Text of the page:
College Connect: Taking a semester off – a risky proposition

Posted By sabew

By Candace Sautman, University of Missouri

This semester, I decided to not go to college, and gain valuable work experience in New York City. I had interned here over the summer, and a magazine editor I met offered me the great chance to intern this semester – though no pay, which is common. Since the summer job was paid, I did have some savings, but as it turns out, not enough.

If you think Devil Wears Prada, you’ll know what industry I’m working in. And, like the movie, it’s tough work, but with rewards. While I mostly love what I do, I’ve found it extremely expensive to live here, and I’ve struggled to make ends meet.

This week I had to miss two days of work because I didn’t have enough money to get into the city. Staying in Montclair, New Jersey, I have to commute to the city everyday and it costs about $7.50 each way. Once I actually get into the city, the train ride is $2.25 each way, rounding my daily costs to about $20 a day and $100 a week.

As an unpaid intern, I’m finding it very difficult to make it day by day even though I have free housing. The woman I stay with is so generous that she also buys me groceries. I’m seriously at the end of my rope and apparently so is she. Back in June, she was laid off from her job. She is a single parent of two, and has been looking for work, but like many others, she’s been unsuccessful.

Yesterday, she gave me money to go into the city and today she offered me her last $9 even though her unemployment check has yet to come in to the mail. It was a nice gesture, but unfortunately the $9 was only enough for me to get in to the city, not a way back so I didn’t want to chance it. Especially considering I only have about $5 in my bank account, I decided it was best not to go into work.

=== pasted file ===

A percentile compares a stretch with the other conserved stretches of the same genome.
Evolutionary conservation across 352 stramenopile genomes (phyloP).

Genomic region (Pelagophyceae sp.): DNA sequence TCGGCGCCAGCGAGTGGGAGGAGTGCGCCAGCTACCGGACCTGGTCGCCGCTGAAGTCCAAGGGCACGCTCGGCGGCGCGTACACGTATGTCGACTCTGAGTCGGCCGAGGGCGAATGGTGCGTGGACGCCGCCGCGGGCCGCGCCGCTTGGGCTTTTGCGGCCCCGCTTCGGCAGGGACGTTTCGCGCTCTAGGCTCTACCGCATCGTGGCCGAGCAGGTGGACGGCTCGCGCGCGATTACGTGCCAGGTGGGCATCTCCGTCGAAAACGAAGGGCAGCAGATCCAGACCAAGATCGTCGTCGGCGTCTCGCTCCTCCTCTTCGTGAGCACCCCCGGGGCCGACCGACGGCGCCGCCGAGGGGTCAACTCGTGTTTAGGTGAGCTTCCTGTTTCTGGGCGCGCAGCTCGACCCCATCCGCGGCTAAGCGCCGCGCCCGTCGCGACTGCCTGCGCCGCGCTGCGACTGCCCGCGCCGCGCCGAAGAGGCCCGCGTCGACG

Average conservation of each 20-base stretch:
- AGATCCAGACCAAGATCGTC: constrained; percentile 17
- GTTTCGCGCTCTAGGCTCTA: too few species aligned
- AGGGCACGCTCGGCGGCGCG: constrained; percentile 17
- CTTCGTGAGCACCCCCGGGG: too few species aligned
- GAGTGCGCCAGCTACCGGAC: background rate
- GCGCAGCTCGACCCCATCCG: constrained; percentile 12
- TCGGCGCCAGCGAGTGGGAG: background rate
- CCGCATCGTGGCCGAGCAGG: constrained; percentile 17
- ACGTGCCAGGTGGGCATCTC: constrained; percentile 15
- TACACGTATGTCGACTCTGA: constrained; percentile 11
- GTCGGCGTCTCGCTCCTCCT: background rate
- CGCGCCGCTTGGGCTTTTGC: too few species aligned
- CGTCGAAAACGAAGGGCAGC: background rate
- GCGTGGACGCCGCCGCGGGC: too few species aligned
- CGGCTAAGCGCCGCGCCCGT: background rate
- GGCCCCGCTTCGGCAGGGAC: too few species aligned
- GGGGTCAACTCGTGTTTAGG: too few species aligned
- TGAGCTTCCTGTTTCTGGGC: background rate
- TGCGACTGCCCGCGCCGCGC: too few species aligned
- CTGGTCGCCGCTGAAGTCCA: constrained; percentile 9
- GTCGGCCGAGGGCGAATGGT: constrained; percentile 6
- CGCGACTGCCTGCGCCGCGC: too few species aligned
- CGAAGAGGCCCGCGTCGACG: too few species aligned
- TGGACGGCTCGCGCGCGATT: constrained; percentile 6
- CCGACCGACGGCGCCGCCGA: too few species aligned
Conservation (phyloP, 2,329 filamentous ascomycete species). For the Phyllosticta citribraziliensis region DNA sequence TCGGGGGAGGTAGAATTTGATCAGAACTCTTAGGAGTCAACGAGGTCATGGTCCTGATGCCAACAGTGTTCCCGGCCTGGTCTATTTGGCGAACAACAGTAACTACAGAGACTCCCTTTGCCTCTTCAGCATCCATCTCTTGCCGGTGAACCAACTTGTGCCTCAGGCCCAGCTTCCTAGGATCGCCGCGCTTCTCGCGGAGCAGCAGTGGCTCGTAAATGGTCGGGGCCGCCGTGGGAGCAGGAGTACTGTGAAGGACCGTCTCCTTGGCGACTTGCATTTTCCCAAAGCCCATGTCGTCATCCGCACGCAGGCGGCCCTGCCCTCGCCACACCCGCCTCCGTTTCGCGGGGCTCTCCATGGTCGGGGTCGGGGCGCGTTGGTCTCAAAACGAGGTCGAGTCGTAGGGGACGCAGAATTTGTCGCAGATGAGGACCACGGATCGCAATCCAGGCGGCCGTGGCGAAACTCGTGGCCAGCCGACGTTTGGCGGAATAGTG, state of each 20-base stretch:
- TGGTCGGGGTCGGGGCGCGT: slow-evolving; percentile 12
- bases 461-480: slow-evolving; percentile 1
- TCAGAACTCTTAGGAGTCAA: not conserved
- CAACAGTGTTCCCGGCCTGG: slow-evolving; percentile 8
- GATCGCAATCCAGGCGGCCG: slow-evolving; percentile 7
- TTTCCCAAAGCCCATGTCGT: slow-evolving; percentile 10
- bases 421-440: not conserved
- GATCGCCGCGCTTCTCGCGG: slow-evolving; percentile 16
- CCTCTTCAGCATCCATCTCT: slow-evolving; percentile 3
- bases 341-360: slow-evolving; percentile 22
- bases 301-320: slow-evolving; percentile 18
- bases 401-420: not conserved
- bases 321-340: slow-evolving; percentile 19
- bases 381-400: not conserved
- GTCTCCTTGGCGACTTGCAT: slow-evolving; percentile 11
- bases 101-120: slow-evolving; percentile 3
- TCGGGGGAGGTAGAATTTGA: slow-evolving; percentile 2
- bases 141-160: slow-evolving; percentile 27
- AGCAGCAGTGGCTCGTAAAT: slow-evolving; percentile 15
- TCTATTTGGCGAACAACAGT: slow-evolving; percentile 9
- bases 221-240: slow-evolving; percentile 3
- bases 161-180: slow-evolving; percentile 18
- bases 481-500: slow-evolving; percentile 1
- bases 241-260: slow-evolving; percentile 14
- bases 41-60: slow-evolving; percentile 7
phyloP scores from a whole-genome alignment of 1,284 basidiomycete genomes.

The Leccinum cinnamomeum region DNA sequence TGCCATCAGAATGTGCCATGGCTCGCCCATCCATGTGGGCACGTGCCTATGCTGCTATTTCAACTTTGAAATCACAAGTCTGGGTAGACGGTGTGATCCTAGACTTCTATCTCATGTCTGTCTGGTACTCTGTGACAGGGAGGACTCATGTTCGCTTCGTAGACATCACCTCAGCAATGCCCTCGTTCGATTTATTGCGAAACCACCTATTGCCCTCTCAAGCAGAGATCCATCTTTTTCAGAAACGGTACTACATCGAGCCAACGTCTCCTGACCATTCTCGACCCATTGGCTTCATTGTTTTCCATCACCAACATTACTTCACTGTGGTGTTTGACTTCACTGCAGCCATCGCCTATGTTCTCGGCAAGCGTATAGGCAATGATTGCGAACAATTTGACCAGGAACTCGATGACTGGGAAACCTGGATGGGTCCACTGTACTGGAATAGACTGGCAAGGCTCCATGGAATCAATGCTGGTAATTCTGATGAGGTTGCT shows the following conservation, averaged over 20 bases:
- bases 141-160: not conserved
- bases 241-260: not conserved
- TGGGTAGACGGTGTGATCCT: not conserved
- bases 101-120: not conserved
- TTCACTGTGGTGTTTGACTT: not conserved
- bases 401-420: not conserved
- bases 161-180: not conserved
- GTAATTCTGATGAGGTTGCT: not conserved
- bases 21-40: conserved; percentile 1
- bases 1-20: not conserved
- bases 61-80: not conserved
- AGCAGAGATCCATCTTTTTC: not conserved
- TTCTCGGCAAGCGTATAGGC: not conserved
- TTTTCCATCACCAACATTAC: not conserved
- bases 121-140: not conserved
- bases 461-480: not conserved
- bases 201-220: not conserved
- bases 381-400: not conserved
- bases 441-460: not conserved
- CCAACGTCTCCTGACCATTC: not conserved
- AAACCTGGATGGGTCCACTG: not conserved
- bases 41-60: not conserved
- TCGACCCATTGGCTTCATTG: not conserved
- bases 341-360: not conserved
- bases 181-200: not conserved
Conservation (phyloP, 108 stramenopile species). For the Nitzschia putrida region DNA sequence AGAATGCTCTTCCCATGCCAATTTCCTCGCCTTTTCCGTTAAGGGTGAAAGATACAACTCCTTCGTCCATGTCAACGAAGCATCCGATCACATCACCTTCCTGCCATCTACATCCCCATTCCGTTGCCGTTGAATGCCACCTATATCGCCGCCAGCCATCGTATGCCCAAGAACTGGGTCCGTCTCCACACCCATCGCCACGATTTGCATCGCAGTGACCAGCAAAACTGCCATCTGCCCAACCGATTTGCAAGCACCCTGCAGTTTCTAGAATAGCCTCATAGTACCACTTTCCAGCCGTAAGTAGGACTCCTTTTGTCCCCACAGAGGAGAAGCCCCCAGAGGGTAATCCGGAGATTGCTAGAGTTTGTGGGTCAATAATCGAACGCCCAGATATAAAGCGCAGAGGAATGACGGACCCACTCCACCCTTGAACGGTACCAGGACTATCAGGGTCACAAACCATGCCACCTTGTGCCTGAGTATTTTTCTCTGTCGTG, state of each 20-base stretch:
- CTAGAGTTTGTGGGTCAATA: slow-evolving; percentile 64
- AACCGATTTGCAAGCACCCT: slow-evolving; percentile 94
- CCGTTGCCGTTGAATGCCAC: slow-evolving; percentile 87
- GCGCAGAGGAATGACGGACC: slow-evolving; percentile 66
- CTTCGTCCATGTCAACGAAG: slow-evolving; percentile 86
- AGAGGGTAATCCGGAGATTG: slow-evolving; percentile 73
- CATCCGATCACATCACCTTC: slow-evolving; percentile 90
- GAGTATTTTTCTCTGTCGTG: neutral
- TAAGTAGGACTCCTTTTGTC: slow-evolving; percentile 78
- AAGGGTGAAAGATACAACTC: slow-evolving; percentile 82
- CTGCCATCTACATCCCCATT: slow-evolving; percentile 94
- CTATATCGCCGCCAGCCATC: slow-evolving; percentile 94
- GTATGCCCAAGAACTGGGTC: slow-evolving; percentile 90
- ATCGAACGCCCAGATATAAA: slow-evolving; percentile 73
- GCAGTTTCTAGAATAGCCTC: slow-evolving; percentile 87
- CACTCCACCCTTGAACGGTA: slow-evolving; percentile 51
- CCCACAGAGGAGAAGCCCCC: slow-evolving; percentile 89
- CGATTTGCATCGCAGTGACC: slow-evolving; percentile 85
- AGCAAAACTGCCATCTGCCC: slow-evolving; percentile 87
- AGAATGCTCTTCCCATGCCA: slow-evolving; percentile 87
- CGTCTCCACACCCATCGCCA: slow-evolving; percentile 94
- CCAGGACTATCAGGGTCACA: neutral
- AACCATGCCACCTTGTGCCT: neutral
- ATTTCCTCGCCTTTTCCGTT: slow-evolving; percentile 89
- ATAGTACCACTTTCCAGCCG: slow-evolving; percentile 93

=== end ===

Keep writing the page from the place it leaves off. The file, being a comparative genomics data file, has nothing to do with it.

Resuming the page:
I emailed into work to let my bosses know, but they never got back to me. I know they are not very pleased about all of this, but there’s not much I can do. I’ve been trying to get my dad to help me out, but he’s the least concerned. He wants me to take full responsibility and provide for myself since I decided to follow through with coming to New York, a decision he didn’t fully support from the beginning.

Since I wasn’t getting through to my dad, the woman I live with proposed calling my dad herself. She said she was hoping to help my dad see the big picture from a parent’s perspective. The talk went better than I expected. I guess sometimes you need someone to go to bat for you.

More about that in my next blog.

Candace Sautman is a senior at the University of Missouri. She’s working at an unpaid internship in New York City this semester to gain valuable work experience she hopes would land her a better job.

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